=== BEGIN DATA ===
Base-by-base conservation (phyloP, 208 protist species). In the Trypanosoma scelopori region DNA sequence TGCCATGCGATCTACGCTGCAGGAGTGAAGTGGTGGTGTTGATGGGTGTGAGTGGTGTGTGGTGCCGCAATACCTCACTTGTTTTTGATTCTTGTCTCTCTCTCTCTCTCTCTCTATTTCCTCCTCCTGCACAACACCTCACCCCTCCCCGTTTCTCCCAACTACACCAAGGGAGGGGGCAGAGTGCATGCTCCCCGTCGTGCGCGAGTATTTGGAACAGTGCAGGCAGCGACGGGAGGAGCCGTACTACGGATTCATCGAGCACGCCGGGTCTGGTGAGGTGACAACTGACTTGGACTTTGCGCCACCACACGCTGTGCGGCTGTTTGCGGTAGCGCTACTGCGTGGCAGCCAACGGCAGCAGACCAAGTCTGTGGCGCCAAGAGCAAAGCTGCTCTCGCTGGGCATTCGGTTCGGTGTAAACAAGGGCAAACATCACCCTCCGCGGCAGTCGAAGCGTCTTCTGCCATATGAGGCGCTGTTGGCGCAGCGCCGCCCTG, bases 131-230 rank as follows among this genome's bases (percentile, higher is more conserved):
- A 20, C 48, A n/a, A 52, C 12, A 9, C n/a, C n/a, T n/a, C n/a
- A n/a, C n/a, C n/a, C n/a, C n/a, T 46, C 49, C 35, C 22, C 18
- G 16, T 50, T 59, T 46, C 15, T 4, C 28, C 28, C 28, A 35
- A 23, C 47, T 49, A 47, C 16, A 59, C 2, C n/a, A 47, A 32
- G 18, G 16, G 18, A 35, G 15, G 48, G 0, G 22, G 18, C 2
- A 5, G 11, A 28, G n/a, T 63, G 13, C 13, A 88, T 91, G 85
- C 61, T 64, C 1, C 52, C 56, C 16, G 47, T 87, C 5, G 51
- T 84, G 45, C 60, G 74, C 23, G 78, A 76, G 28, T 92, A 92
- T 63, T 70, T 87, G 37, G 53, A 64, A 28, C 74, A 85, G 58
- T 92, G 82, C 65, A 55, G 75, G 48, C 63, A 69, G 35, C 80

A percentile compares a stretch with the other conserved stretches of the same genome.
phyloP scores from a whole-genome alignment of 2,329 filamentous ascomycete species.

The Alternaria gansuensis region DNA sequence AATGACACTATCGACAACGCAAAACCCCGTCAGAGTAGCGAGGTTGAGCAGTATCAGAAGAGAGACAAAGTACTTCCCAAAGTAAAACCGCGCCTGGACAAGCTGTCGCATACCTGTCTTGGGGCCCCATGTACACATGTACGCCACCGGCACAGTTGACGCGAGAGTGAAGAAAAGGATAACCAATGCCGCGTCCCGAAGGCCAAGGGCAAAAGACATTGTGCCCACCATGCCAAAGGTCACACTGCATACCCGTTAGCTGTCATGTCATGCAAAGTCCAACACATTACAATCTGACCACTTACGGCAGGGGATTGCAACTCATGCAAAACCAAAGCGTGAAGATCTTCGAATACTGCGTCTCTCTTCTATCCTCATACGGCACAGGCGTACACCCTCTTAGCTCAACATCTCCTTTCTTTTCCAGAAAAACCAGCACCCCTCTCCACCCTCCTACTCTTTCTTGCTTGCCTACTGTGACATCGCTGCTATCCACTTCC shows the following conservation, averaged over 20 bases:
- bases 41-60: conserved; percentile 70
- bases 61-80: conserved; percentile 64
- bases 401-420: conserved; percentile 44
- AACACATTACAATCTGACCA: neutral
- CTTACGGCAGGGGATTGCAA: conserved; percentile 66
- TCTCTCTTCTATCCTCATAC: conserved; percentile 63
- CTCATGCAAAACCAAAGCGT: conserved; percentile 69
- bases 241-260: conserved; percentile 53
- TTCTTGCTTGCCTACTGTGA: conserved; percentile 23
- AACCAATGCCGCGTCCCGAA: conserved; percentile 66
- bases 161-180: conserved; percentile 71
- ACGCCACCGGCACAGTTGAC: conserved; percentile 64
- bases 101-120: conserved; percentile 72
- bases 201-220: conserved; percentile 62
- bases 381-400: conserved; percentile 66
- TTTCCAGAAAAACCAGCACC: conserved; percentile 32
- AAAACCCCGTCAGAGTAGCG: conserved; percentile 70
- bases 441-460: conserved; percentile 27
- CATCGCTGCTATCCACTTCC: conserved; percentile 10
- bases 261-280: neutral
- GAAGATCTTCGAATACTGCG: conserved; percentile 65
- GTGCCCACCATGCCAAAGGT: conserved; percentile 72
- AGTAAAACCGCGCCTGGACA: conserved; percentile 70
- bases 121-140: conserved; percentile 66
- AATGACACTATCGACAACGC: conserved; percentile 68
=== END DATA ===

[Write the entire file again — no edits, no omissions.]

Base-by-base conservation (phyloP, 208 protist species). In the Trypanosoma scelopori region DNA sequence TGCCATGCGATCTACGCTGCAGGAGTGAAGTGGTGGTGTTGATGGGTGTGAGTGGTGTGTGGTGCCGCAATACCTCACTTGTTTTTGATTCTTGTCTCTCTCTCTCTCTCTCTCTATTTCCTCCTCCTGCACAACACCTCACCCCTCCCCGTTTCTCCCAACTACACCAAGGGAGGGGGCAGAGTGCATGCTCCCCGTCGTGCGCGAGTATTTGGAACAGTGCAGGCAGCGACGGGAGGAGCCGTACTACGGATTCATCGAGCACGCCGGGTCTGGTGAGGTGACAACTGACTTGGACTTTGCGCCACCACACGCTGTGCGGCTGTTTGCGGTAGCGCTACTGCGTGGCAGCCAACGGCAGCAGACCAAGTCTGTGGCGCCAAGAGCAAAGCTGCTCTCGCTGGGCATTCGGTTCGGTGTAAACAAGGGCAAACATCACCCTCCGCGGCAGTCGAAGCGTCTTCTGCCATATGAGGCGCTGTTGGCGCAGCGCCGCCCTG, bases 131-230 rank as follows among this genome's bases (percentile, higher is more conserved):
- A 20, C 48, A n/a, A 52, C 12, A 9, C n/a, C n/a, T n/a, C n/a
- A n/a, C n/a, C n/a, C n/a, C n/a, T 46, C 49, C 35, C 22, C 18
- G 16, T 50, T 59, T 46, C 15, T 4, C 28, C 28, C 28, A 35
- A 23, C 47, T 49, A 47, C 16, A 59, C 2, C n/a, A 47, A 32
- G 18, G 16, G 18, A 35, G 15, G 48, G 0, G 22, G 18, C 2
- A 5, G 11, A 28, G n/a, T 63, G 13, C 13, A 88, T 91, G 85
- C 61, T 64, C 1, C 52, C 56, C 16, G 47, T 87, C 5, G 51
- T 84, G 45, C 60, G 74, C 23, G 78, A 76, G 28, T 92, A 92
- T 63, T 70, T 87, G 37, G 53, A 64, A 28, C 74, A 85, G 58
- T 92, G 82, C 65, A 55, G 75, G 48, C 63, A 69, G 35, C 80

A percentile compares a stretch with the other conserved stretches of the same genome.
phyloP scores from a whole-genome alignment of 2,329 filamentous ascomycete species.

The Alternaria gansuensis region DNA sequence AATGACACTATCGACAACGCAAAACCCCGTCAGAGTAGCGAGGTTGAGCAGTATCAGAAGAGAGACAAAGTACTTCCCAAAGTAAAACCGCGCCTGGACAAGCTGTCGCATACCTGTCTTGGGGCCCCATGTACACATGTACGCCACCGGCACAGTTGACGCGAGAGTGAAGAAAAGGATAACCAATGCCGCGTCCCGAAGGCCAAGGGCAAAAGACATTGTGCCCACCATGCCAAAGGTCACACTGCATACCCGTTAGCTGTCATGTCATGCAAAGTCCAACACATTACAATCTGACCACTTACGGCAGGGGATTGCAACTCATGCAAAACCAAAGCGTGAAGATCTTCGAATACTGCGTCTCTCTTCTATCCTCATACGGCACAGGCGTACACCCTCTTAGCTCAACATCTCCTTTCTTTTCCAGAAAAACCAGCACCCCTCTCCACCCTCCTACTCTTTCTTGCTTGCCTACTGTGACATCGCTGCTATCCACTTCC shows the following conservation, averaged over 20 bases:
- bases 41-60: conserved; percentile 70
- bases 61-80: conserved; percentile 64
- bases 401-420: conserved; percentile 44
- AACACATTACAATCTGACCA: neutral
- CTTACGGCAGGGGATTGCAA: conserved; percentile 66
- TCTCTCTTCTATCCTCATAC: conserved; percentile 63
- CTCATGCAAAACCAAAGCGT: conserved; percentile 69
- bases 241-260: conserved; percentile 53
- TTCTTGCTTGCCTACTGTGA: conserved; percentile 23
- AACCAATGCCGCGTCCCGAA: conserved; percentile 66
- bases 161-180: conserved; percentile 71
- ACGCCACCGGCACAGTTGAC: conserved; percentile 64
- bases 101-120: conserved; percentile 72
- bases 201-220: conserved; percentile 62
- bases 381-400: conserved; percentile 66
- TTTCCAGAAAAACCAGCACC: conserved; percentile 32
- AAAACCCCGTCAGAGTAGCG: conserved; percentile 70
- bases 441-460: conserved; percentile 27
- CATCGCTGCTATCCACTTCC: conserved; percentile 10
- bases 261-280: neutral
- GAAGATCTTCGAATACTGCG: conserved; percentile 65
- GTGCCCACCATGCCAAAGGT: conserved; percentile 72
- AGTAAAACCGCGCCTGGACA: conserved; percentile 70
- bases 121-140: conserved; percentile 66
- AATGACACTATCGACAACGC: conserved; percentile 68